Helen Leefe is a veteran of two modern caravans, so she’s familiar with the perks of touring: relaxing breaks in England and Wales, the comfort of a home from home, and being able to come and go as she pleases. For her next van, though, she had another idea – one that could be used to expand her online gift business, as well as for holidays.

Instead of selecting one of the latest tourers or looking at used caravans, Helen searched online for a vintage caravan for sale. She started by scouring the web for pictures of restored caravans to get a clearer idea of what she and her husband, Martin, wanted. 

The couple hadn’t necessarily planned to do a restoration project, but it was looking likely. They finally secured a very cute 1969 Fisher Holivan prototype with quilted sides.

“My husband and I drove 200 miles to collect her from Southampton,” says Helen. “I remember seeing the Holivan and thinking, ‘Wow, she is so cute.’ She measures only 8ft by 5ft.”

A tourer that appealing had to have a name, and the couple discussed several before choosing ‘Holly’. 

“Holly bobbed along with excitement all the way to her new home,” Helen recalls. “We had to tow very slowly because she is very light, but we liked it when people who overtook us gave us a smile and a wave.”

Holly is towed by a Land Rover Discovery, but she was designed to be towed by classic Minis or Morris Minors.

These are very rare caravans and this one was hand-built in 1969, so Helen and Martin had to take great care of it. The van had already been looked after by previous owners, who had started the restoration by working on the A-frame; the undercarriage was immaculate.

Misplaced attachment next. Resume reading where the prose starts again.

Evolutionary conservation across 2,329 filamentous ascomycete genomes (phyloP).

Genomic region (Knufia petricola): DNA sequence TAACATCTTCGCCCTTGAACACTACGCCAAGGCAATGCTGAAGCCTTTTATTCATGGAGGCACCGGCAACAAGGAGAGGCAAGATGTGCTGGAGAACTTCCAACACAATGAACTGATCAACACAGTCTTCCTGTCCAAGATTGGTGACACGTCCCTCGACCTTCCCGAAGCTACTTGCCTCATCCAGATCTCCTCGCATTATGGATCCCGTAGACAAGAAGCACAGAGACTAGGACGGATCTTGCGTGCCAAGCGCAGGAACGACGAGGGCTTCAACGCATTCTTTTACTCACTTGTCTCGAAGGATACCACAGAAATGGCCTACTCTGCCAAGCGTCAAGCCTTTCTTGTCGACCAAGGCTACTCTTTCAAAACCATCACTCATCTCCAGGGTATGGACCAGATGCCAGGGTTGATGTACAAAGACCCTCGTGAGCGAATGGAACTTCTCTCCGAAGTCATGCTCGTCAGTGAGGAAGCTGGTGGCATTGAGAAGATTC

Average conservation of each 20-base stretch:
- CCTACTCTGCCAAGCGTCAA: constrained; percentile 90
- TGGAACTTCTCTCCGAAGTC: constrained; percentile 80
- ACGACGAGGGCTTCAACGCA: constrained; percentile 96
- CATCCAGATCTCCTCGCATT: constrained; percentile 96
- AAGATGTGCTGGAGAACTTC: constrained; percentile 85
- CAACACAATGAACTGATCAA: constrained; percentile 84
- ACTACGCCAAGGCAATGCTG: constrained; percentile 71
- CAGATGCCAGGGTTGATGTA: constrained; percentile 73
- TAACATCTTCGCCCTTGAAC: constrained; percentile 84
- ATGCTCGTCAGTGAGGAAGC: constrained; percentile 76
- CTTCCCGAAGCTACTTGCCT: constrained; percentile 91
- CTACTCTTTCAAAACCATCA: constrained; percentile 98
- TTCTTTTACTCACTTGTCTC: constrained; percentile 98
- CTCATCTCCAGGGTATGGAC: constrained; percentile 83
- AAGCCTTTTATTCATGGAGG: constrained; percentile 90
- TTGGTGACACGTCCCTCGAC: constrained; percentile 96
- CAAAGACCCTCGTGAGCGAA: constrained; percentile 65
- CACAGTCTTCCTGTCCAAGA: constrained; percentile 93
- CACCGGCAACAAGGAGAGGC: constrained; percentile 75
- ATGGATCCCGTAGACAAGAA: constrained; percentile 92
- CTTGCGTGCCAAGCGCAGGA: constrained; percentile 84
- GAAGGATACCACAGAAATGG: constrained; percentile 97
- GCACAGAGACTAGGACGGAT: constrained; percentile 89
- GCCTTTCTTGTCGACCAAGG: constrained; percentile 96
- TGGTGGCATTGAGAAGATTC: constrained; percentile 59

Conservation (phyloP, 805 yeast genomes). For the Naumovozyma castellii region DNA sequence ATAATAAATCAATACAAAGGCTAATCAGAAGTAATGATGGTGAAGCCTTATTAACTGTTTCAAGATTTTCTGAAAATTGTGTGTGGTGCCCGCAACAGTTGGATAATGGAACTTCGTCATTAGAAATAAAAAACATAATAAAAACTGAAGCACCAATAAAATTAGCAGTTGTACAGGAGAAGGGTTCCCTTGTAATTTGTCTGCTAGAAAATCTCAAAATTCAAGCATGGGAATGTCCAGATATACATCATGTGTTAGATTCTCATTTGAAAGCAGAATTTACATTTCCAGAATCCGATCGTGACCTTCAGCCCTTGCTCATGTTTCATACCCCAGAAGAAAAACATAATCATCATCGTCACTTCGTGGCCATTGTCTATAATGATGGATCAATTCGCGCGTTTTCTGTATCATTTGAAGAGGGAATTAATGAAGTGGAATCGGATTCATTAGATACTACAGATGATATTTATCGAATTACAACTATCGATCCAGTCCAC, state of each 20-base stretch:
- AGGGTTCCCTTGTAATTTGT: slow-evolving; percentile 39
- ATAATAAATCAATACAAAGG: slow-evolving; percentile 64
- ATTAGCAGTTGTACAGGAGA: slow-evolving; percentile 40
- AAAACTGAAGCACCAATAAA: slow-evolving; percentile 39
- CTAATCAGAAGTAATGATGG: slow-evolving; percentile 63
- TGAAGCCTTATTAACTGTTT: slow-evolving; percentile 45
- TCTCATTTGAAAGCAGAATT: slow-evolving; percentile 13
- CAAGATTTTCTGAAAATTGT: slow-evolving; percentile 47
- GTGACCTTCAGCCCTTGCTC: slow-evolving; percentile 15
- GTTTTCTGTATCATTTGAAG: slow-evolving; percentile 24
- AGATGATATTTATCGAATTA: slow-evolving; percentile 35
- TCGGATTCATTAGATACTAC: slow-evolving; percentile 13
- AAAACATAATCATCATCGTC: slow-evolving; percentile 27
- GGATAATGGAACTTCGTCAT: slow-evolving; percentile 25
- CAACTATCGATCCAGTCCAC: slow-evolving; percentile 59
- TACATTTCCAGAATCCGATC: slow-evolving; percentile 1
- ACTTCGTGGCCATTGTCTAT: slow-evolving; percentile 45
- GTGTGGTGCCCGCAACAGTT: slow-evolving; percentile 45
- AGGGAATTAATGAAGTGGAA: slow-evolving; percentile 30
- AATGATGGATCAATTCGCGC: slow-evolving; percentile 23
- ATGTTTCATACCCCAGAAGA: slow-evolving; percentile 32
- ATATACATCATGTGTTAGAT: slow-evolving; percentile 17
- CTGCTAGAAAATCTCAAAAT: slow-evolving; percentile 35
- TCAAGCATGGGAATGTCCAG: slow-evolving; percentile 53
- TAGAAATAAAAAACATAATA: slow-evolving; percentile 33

A lot was left to do on the rest of the Holivan. Still, the Leefes took only about two weeks to complete their work. Martin painted and wallpapered the interior, while Helen renewed the soft furnishings.

The van was then sent to a bodyshop where filing, sanding, smoothing and base painting were done on the exterior – another two weeks. Small dings were remedied before the final respraying was done. 

The original beige quilted panels were repainted light green to match the interior. When the couple arrived to tow her home, Holly had undergone quite a makeover.

During the restoration, Helen and Martin saved what they could of the original features. A cupboard had been added above the galley, and was removed. The lounge can be arranged as twin beds or as a double, assembled by sliding the singles together and extending the wooden base.

Martin painted the overhead lockers and seat bases ivory, and papered two walls. This was meant to match the kitchen’s original light blue work surface. 

The cushions and seating were treated to pink-and-white fabrics, but the cupboards, table and wardrobe were left as they were found. The Fisher also has its original parquet-style flooring, to which hand-fitted carpeting was added for comfort.

“Now that the hard work has been done, we can enjoy Holly even more,” says Helen. “I’ve just started using her as a travelling vintage, retro and modern-vintage gifts and accessories shop. She is a real attraction and steals the limelight anywhere she goes, encouraging people to peek inside and ask questions, which we love.

“We take her to vintage, handmade and gift fairs, vintage and agricultural shows, carnivals and steam rallies in the North West of England, as an extension of our online shop.”

There have been other suggestions for ways to use Holly, including as a proposal booth, a romantic getaway, a serving post at weddings and birthday parties – the list is endless. Having had such a busy year taking the caravan to fairs and shows has stopped Helen and Martin from enjoying any trips away in her. Nevertheless, they intend to turn over a new leaf and go glamping in the future. 

“We can’t wait to take her away,” says Helen. “Holly doesn’t stay still for long, so if you see us out and about, give us a wave!”